For many years, companies seeking to establish major distribution operations for the southwestern United States flocked to one market: Dallas-Fort Worth (DFW). Any deal that required a warehouse or logistics space of several hundred thousand square feet or more headed to the metroplex, and Houston received what was left — deals falling anywhere from 20,000 to 100,000 square feet.
That began to change in 2010, when oil was consistently trading at close to $100 per barrel. Subsequent innovations in hydraulic fracturing that lowered the threshold at which offshore drilling companies could turn a profit, combined with escalated tensions among Middle Eastern producers, kept prices for American crude at high levels until December 2014. At the time of this writing, oil futures traded at about $58 per barrel, suggesting that any hopes of a recovery by mid-2019 had been premature.
But between 2010 and 2014, when the party was in full swing, Houston experienced tremendous job growth that attracted tens of thousands of new residents to the city. More housing was built, and significant amounts of industrial absorption began to stem from the need to store and distribute consumer goods, from food to furniture to household appliances.
Today, Houston’s population is still growing. Retailers looking to bolster their e-commerce platforms increasingly view Houston as a viable last-mile market, with the likes of Amazon, Best Buy and Conn’s HomePlus all opening large-format distribution centers in the Houston area over the last few years. Absorption by third-party logistics users (3PLs) has also been more pronounced in recent years, particularly in submarkets across the north side of the city.
The growth of these user bases has facilitated the development of an unprecedented amount of pure-play distribution space. Rising land and construction costs have dictated that these facilities span several hundred thousand square feet; updated city codes call for advanced utility systems; and the requirements of e-commerce and logistics users translate to higher clear heights and larger floor plates.
These are the projects that are getting the most attention, but they don’t tell the entire story. With oil prices still vacillating, Houston is seeing a delayed return to the market from a key user base: oilfield service companies.
These users typically require manufacturing or warehouse spaces between 25,000 and 100,000 square feet. Their absence from the market has created a surplus supply of vacant, grade-level machine-shops in the 15,000- to 30,000-square-foot range. At the same time, because new projects have to be big enough to make the numbers dance, the market is seeing a shortage of dock-high distribution spaces that could service the smaller e-commerce or logistics users requiring 50,000 to 100,000 square feet.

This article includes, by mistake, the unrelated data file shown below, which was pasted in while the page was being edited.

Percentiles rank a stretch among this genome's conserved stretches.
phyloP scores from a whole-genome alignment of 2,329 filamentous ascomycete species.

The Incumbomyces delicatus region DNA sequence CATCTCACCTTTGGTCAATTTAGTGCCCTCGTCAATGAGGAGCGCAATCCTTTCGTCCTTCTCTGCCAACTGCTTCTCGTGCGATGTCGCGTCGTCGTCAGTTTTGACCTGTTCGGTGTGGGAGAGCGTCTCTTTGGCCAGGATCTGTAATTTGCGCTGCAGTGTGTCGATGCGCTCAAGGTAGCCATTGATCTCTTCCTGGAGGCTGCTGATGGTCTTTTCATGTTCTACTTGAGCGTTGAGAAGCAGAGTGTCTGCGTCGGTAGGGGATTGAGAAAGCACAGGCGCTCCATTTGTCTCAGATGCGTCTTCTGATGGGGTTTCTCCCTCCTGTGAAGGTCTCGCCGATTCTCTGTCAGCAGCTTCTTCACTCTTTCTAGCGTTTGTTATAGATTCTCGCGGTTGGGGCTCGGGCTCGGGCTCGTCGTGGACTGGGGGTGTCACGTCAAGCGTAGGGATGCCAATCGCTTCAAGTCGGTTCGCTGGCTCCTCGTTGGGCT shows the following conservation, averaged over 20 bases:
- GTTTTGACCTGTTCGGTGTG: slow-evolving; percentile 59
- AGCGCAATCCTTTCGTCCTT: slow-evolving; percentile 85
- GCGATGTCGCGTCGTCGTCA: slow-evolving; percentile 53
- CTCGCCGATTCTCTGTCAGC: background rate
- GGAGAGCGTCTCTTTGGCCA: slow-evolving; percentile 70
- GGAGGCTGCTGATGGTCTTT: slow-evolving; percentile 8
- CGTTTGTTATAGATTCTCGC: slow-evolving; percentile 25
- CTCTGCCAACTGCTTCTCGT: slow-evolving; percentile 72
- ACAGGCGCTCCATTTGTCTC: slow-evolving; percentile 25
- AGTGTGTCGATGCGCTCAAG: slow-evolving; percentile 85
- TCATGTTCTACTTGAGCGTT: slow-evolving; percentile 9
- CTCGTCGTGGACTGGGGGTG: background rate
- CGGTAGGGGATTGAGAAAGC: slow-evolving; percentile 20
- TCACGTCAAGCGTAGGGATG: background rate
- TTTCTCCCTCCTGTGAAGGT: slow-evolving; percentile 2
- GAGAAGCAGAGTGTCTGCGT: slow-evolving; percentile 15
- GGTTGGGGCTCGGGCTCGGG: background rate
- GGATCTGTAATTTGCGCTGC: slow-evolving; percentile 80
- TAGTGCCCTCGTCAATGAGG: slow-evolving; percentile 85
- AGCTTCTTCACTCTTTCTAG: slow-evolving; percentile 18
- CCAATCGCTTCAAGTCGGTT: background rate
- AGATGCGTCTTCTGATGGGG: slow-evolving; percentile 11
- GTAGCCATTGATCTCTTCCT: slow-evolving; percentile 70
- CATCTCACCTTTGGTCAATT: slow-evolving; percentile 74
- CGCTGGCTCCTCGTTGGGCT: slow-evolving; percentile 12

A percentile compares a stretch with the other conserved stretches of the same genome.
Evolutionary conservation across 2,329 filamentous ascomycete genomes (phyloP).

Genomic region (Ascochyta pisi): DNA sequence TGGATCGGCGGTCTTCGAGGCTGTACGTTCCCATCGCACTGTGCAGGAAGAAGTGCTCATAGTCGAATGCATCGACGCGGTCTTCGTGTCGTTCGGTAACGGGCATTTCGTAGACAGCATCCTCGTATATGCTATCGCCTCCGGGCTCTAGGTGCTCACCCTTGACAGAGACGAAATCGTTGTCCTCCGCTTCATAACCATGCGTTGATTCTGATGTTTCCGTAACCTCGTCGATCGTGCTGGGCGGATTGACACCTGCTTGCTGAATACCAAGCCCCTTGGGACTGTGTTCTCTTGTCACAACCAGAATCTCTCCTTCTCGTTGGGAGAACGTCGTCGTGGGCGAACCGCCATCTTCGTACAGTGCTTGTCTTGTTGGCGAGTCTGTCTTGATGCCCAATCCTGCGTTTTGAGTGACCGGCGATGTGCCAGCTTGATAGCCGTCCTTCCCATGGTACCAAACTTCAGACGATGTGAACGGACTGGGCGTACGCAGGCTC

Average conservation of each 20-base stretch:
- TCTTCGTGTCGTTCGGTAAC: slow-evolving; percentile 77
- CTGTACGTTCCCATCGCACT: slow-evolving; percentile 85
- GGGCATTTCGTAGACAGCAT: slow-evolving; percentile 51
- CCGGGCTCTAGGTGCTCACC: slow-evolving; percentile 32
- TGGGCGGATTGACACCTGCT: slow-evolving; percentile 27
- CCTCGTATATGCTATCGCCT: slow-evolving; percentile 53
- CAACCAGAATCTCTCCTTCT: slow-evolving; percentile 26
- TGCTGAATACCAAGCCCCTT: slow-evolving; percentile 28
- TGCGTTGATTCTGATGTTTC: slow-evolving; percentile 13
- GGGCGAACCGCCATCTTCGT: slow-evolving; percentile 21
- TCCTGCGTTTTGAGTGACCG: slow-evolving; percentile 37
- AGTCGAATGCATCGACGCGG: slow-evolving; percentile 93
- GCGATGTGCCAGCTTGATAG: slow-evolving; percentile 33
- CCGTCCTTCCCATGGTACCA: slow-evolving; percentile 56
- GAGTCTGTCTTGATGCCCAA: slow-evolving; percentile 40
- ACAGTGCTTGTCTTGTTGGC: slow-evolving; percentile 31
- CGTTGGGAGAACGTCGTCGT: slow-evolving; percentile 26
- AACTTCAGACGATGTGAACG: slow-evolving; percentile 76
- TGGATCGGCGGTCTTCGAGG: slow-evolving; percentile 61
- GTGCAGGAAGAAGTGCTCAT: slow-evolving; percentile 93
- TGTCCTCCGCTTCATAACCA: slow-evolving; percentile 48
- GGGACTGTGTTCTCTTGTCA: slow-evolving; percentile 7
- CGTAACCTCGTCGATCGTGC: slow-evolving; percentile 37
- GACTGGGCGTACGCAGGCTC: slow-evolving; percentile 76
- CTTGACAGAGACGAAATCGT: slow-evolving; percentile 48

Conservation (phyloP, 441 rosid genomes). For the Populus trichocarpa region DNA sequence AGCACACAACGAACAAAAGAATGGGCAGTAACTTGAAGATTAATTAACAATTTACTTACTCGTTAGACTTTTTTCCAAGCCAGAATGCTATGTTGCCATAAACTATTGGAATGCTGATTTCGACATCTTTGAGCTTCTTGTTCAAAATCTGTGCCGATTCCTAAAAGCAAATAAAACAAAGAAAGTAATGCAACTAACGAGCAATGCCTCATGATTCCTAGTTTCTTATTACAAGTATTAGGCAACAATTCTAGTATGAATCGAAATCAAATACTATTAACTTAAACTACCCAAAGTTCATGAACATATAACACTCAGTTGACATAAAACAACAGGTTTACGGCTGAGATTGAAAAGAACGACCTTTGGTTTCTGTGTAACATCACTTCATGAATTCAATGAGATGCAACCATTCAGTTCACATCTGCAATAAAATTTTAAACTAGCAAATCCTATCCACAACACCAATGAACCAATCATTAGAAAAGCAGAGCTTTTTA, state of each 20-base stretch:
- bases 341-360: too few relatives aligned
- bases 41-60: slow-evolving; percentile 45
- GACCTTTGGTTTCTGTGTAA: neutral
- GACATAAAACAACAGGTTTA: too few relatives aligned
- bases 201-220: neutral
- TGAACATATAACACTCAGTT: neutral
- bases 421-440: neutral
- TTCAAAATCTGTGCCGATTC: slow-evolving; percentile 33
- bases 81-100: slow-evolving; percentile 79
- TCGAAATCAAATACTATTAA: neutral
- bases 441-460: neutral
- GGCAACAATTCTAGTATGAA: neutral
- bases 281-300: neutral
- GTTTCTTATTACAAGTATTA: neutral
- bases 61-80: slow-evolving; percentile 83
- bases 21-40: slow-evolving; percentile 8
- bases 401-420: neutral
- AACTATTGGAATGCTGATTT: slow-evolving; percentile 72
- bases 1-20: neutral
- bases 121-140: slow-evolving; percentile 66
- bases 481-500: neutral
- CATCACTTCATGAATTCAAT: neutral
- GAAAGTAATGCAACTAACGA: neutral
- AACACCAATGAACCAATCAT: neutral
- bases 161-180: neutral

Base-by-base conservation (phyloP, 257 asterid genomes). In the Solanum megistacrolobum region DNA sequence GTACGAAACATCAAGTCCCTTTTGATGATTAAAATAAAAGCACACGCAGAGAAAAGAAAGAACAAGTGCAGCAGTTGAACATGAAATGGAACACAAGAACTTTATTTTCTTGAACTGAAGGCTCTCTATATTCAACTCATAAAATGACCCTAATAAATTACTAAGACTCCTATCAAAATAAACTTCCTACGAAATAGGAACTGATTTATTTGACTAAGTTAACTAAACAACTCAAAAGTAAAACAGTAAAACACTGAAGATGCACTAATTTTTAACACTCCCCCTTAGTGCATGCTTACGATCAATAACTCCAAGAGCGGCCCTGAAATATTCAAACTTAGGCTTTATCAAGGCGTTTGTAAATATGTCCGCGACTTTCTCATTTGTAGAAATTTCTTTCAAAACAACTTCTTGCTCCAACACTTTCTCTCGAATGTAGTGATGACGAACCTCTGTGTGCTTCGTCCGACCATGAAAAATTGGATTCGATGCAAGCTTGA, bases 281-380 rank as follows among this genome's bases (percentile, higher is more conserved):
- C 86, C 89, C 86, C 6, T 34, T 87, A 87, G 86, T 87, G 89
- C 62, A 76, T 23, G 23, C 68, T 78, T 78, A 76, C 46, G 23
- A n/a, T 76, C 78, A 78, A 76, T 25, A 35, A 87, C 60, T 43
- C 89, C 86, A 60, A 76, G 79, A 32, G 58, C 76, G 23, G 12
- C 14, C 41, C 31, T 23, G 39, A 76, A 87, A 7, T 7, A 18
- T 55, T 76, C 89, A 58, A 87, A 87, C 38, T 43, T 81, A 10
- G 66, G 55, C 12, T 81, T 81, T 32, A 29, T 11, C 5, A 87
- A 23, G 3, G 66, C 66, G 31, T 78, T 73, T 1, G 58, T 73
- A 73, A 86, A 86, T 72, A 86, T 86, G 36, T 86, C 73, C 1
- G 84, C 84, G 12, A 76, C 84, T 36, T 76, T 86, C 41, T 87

Any industrial developer will tell you that dividing a 500,000-square-foot distribution center into eight or more spaces just isn’t economically feasible. The costs of running demising walls, as well as splitting utilities to each space, add up very quickly. Consequently, developers wait for the larger users and factor the timing of those deals into their pro formas and income projection statements.
Yet smaller buildings that can be split are often older construction featuring clear heights between 18 and 24 feet and outdated sprinkler systems. Raising the heights in a tilt-wall building would require taking down the panels and re-pouring columns, which isn’t exactly cheap. Likewise, many of these properties simply don’t have the curbside water pressure needed to implement ESFR sprinkler systems. Some landlords opt to install pumps or storage tanks, but they sacrifice land for these improvements.
Regardless of their size and occupant, virtually all distribution centers today need expanded truck courts to accommodate the ever-increasing size of tractor trailers, some of which now run as long as 60 feet.
As a result of these conditions,, Houston has a shortage of modernized distribution facilities that can be marketed to users looking for spaces under 100,000 square feet.
Examples in Action
An approximately 50,000-square-foot, grade-level facility located in North Houston has been listed for lease for two years, despite being crane-served and having 28-foot clear heights. Another property located in North Houston that is roughly 100,000 square feet and has unusually high bridge cranes has also been on the sublease market for more than a year. These properties are very specialized, and the user base that could occupy them simply doesn’t have the economic incentive to be leasing space right now.
There are some smaller projects under construction that could shore up Houston’s supply of small-yet-modern industrial space. Several freestanding buildings measuring about 40,000-square-foot are under development in Sugar Land Business Park, and a 33,000-square-foot warehouse project is underway at 1031 Bammel Road that will be marketed to smaller distribution users. But by and large, vacancy remains high in small machine-shop spaces, while demand for modern, small-format distribution space continues to outstrip supply.
Until oil prices make a full recovery, the primary means by which these market inefficiencies will be corrected lies in Houston’s sustained growth as a last-mile market. This form of growth will not only bring more users to the area and spur development of underserved product, but also fuel additional demand that could turn some of these older, vacant facilities into more sensible and profitable uses.
— By Jon Farris, executive vice president, CBRE. This article first appeared in the July 2019 issue of Texas Real Estate Business magazine.